You’ve got to start at the bottom and work your way up and, after 13 years of trying, I’d finally made it. I was on bric-à-brac at the village fête and one of my loftiest ambitions had been realised. In our earliest years here, I mentioned to Zam that I’d quite like to run the bottle stall. He looked at me with incredulity, explaining: ‘You’re at least five years away from that.’ I think I was attracted to the idea as, in my childhood, my mother had always run it and I loved every minute, mainly because I used to sit under the stall swigging the cherryade stock, mistakenly assuming that nobody noticed.

At our first fête meeting, it soon became apparent that, although some territories are jealously guarded, the bookstall was definitely up for grabs. It was also, clearly, the sick man of the fête and I didn’t put up my hand, opting instead to propose tentatively that we produce a bouncy castle, a suggestion that was greeted with enthusiasm.

The fête was, at that time, held in the gardens of a house that’s reached by the narrowest of lanes and I waited anxiously for delivery of the bouncy castle as 2.30pm approached. My heart sank at the sight of an enormous van, which couldn’t round the corner-the first whiff of disaster was in the air. Somehow, we all managed to hoist the castle over the wall and erect it in the garden.

I’d also had the bright idea of filling a small pop-up tent with piles of the hideous soft toys that have inevitably been accumulated by my four children. I blindfolded toddlers and thrust them into the ‘10p tent’, where they could grab anything they liked and keep it. It wasn’t long before parents were banning me from allowing their children another go as three year olds hugged slightly grubby satin unicorns to their chests.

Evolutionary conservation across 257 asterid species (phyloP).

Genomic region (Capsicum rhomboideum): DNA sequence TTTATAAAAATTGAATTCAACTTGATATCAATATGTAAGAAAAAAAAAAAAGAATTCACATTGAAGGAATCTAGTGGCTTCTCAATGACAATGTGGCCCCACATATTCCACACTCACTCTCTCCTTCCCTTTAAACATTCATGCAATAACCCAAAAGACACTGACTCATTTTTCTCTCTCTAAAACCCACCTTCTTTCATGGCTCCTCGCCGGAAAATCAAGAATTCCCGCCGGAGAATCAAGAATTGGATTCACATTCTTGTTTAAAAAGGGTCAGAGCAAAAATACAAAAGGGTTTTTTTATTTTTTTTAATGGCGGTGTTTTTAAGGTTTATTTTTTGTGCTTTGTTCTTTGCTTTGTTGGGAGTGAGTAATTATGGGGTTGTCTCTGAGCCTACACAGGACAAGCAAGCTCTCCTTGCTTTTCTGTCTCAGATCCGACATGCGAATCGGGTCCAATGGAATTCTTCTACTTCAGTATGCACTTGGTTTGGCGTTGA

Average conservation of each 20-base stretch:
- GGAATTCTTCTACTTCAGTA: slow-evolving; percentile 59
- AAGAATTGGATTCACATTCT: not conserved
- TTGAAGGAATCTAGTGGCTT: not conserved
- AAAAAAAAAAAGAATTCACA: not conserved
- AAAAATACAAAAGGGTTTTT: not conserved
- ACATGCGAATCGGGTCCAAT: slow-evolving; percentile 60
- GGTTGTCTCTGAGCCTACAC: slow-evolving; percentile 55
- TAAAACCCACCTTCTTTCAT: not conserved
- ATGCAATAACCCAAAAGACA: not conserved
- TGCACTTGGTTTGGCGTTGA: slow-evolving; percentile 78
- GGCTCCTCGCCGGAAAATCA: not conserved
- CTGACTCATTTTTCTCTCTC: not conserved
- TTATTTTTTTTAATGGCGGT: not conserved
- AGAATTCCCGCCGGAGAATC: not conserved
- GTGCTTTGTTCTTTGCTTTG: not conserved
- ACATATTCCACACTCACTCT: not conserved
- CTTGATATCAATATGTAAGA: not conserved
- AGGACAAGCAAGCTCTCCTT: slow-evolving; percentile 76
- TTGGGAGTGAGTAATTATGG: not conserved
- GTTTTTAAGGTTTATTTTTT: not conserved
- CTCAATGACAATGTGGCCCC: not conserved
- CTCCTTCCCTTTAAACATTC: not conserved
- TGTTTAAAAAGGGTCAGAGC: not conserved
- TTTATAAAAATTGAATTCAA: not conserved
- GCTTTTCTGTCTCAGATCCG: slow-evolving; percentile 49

This unpopular attraction meant that Zam was left to man the castle alone and he was having a traumatic time. Despite his pleas not to leave their children, parents popped their shoeless off-spring onto the castle and then disappeared to have tea, leaving him with a gaggle of toddlers plus the ones who were too big. Broken bones always seemed one bounce away. At the end of the day, we’d made £3.80 from the ‘10p tent’ and not much more from the castle.

I think it was out of kindness, possibly pity, that we were encouraged to run it again the following year. I used the same firm and took up position on the lane. I waited and waited. I rang the castle firm and there was a long silence before Bob stuttered that he was filling up with petrol. He didn’t answer the phone again and the castle never arrived.

The fête had a year off, and when we gathered again, the political landscape had shifted with a new venue, new vacancies and new faces, including a great friend who had moved here some years after us and who said, without preamble, that she would like to run bric-à-brac. The sheer audacity of this move-which was met with unanimous approval -took my breath away but, somehow I managed to be picked to run it with her. We spent wine-fuelled evenings sorting through boxes, the pricing becoming more punchy by the glass.

Despite the warnings from old hands, nothing prepared us for the onslaught of eBayers in the opening minutes. Whenever there was a lull, I marvelled at one neighbour whose salesmanship is legendary. Skillfully ducking bullying tactics, he sold everything by attaching an amusing anecdote, so that each buyer went off wondering whether the red-plastic salad servers really had been used by Wellington’s first cousin’s manservant.

Meanwhile, Zam wasn’t having a nice time. At the end of the day, he declared that bouncy castles should be illegal and he would never man one again. I unwisely missed the next planning meeting and now find that I’ve been moved from bric-à-brac to duck racing. Every cloud, however: Zam has been promoted to the bottle stall.

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